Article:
A study conducted by Morningstar, Inc., which examined the “net annualized return, standard deviation, Sharpe ratio, and maximum drawdown from July 31, 2010, to December 31, 2011,” of 163 tactical funds, showed that only a small percentage of firms outperformed the Vanguard Balanced Index.
Tactical Asset Allocation with Index Funds, Sector Funds, and ETFs
Interestingly, index funds and exchange-traded funds (ETFs) are good investment vehicles for the tactical asset allocation strategy since the focus is primarily on asset classes, not the individual securities themselves. For instance, an investor who has low-risk tolerance may simply choose to invest in stock index funds, bond index funds, and money market funds, instead of building a portfolio of individual securities. It is also possible to choose specific fund types and categories of stocks, such as large-cap stock, foreign stock, small-cap stock, or sector funds and ETFs.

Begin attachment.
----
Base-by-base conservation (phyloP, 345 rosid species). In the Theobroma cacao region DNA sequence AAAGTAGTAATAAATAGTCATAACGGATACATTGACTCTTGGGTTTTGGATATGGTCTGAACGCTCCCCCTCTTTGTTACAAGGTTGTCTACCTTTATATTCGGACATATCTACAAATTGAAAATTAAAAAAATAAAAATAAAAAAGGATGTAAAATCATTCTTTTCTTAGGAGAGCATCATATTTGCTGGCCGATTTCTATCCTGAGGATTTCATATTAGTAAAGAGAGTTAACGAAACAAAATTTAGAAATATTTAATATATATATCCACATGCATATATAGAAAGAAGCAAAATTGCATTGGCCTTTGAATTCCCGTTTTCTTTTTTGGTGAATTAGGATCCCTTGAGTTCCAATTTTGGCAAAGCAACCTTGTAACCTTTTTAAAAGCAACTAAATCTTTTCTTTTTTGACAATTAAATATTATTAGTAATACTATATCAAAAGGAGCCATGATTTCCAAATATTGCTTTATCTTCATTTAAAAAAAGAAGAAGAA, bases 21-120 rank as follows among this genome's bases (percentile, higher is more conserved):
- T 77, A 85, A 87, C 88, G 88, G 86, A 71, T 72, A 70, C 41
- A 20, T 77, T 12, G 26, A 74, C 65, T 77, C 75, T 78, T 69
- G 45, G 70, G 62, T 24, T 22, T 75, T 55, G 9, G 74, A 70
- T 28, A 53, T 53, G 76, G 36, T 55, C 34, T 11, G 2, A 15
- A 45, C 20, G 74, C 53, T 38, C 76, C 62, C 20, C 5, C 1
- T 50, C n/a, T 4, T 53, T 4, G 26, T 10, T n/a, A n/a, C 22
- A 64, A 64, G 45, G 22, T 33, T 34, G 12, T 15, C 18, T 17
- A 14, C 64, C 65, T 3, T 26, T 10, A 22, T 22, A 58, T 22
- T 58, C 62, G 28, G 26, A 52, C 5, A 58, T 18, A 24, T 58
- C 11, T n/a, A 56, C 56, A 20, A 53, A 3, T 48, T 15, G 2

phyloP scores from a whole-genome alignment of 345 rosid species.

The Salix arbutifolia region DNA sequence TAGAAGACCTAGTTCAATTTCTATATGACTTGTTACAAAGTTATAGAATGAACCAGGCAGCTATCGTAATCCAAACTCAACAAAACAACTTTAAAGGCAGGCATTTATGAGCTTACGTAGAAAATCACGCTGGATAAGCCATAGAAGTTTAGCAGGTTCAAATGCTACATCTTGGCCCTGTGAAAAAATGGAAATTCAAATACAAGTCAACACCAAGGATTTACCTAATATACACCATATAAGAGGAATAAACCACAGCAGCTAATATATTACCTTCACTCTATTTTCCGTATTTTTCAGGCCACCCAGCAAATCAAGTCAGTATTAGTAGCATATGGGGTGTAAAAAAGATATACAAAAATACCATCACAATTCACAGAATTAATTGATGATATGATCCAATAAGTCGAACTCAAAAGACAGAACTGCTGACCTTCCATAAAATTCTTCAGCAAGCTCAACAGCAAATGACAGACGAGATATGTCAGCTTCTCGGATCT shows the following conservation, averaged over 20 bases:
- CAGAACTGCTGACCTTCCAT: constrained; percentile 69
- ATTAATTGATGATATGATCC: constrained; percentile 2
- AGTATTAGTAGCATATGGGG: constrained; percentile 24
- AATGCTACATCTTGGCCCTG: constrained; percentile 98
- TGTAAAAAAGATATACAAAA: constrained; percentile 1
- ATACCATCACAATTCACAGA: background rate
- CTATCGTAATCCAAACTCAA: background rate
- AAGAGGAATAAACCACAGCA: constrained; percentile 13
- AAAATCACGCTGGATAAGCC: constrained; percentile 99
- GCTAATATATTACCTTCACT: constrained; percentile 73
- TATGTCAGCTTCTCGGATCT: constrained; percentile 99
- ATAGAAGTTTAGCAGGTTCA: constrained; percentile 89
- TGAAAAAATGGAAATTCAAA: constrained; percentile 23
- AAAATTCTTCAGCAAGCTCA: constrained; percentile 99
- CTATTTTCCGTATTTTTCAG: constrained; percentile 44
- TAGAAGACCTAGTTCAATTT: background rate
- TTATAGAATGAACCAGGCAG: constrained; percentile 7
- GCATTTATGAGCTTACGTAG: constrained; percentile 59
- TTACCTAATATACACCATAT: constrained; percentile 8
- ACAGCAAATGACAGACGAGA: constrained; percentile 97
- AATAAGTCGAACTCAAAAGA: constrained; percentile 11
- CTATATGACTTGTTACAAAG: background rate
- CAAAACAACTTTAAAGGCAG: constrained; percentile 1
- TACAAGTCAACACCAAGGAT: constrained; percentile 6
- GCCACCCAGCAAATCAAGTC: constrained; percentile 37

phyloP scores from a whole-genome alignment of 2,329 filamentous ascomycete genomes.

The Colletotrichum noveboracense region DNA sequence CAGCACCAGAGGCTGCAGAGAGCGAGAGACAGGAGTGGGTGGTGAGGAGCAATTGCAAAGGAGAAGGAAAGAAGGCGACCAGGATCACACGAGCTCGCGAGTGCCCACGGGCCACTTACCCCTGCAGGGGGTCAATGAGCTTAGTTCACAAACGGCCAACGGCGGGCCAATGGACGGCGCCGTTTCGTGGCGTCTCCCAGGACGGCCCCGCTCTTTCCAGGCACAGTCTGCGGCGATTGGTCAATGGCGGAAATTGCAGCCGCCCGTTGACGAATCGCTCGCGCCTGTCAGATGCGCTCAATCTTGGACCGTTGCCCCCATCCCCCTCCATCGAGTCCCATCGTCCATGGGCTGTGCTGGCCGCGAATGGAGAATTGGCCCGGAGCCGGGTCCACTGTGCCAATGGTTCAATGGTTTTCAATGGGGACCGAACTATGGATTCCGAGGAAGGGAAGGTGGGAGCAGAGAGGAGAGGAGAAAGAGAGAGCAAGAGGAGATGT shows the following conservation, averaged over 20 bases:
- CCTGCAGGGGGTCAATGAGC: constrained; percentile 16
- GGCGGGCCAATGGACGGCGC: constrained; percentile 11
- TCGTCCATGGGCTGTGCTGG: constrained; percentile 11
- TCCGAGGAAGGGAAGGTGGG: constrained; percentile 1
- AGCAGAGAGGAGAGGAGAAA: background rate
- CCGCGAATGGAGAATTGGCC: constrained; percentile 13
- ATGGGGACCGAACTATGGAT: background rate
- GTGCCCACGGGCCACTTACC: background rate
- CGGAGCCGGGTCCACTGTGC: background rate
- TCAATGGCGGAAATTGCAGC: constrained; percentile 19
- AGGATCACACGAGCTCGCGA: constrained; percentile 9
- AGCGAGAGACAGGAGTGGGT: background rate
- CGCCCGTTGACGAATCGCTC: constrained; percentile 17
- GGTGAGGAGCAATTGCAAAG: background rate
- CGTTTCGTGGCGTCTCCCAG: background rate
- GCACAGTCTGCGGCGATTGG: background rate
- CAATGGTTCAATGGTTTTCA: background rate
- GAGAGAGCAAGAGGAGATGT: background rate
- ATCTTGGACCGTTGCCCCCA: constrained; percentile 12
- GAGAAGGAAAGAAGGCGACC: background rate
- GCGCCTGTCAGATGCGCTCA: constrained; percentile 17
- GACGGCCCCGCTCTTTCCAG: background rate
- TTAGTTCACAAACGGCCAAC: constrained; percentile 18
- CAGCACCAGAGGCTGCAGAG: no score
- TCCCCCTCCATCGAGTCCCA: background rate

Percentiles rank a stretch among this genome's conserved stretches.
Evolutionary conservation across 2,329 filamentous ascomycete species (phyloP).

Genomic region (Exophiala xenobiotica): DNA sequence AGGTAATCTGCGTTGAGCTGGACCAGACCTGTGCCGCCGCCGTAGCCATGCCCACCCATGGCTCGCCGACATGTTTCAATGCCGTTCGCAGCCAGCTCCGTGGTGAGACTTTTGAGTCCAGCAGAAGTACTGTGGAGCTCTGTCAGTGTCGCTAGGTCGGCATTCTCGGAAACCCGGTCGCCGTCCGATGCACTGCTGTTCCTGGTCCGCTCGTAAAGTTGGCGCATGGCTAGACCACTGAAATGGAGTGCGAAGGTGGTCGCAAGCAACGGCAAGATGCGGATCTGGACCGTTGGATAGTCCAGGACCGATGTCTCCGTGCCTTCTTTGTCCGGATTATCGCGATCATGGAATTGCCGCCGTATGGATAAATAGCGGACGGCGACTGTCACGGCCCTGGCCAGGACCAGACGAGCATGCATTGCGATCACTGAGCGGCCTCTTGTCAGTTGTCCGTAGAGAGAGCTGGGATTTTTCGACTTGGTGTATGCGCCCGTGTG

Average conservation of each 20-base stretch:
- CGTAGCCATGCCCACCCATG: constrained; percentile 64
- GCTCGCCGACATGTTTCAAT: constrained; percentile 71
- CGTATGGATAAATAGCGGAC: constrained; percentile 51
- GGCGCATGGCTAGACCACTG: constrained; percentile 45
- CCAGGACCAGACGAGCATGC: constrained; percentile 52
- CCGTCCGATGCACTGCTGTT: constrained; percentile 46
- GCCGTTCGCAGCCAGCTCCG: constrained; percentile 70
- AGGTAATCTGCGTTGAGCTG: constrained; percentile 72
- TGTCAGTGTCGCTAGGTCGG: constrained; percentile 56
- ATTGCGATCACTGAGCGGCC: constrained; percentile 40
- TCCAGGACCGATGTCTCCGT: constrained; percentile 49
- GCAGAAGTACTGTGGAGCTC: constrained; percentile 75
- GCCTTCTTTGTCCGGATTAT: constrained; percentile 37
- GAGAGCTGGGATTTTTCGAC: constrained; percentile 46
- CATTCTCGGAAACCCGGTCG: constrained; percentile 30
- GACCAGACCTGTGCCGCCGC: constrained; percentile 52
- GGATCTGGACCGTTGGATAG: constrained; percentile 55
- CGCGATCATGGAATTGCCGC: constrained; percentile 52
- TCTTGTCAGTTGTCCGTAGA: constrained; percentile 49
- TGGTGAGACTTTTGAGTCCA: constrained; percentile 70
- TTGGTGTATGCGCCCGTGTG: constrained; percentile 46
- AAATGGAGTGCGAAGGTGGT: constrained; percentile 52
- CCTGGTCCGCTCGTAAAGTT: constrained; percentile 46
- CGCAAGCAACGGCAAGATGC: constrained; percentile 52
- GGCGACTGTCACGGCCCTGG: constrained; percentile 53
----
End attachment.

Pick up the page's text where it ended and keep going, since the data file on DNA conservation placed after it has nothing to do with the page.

Thus, when selecting sectors during tactical asset allocation, an investor may choose sectors he or she believes will perform well in the short term and intermediate-term. If, for example, the investor feels that real estate, health, and utilities may have superior returns compared to other sectors over the coming years, he or she may buy ETFs that represent those sectors.
Another good resource. A Quantitative Approach to Tactical Asset Allocation
How does Tactical Asset Allocation differ from Strategic Asset Allocation?
Strategic Asset Allocation is a long-term plan that determines the percentage weighting of each asset class to meet specific investment goals. Tactical Asset Allocation involves short-term adjustments to the strategic allocation based on market conditions, aiming to exploit short-term opportunities.
How often is Tactical Asset Allocation adjusted in a portfolio?
Tactical Asset Allocation is typically adjusted based on changing market conditions. The usual range of tactical maneuvering is 5% to 10%, although it can be lower. Adjustments beyond this range are rare and may indicate a need to reassess the strategic asset allocation.
How is Tactical Asset Allocation different from portfolio rebalancing?
Tactical Asset Allocation involves actively adjusting the strategic asset allocation based on short-term opportunities. Portfolio rebalancing, on the other hand, aims to bring the portfolio back to its original strategic allocation after market movements, ensuring the weights of asset classes align with the long-term plan.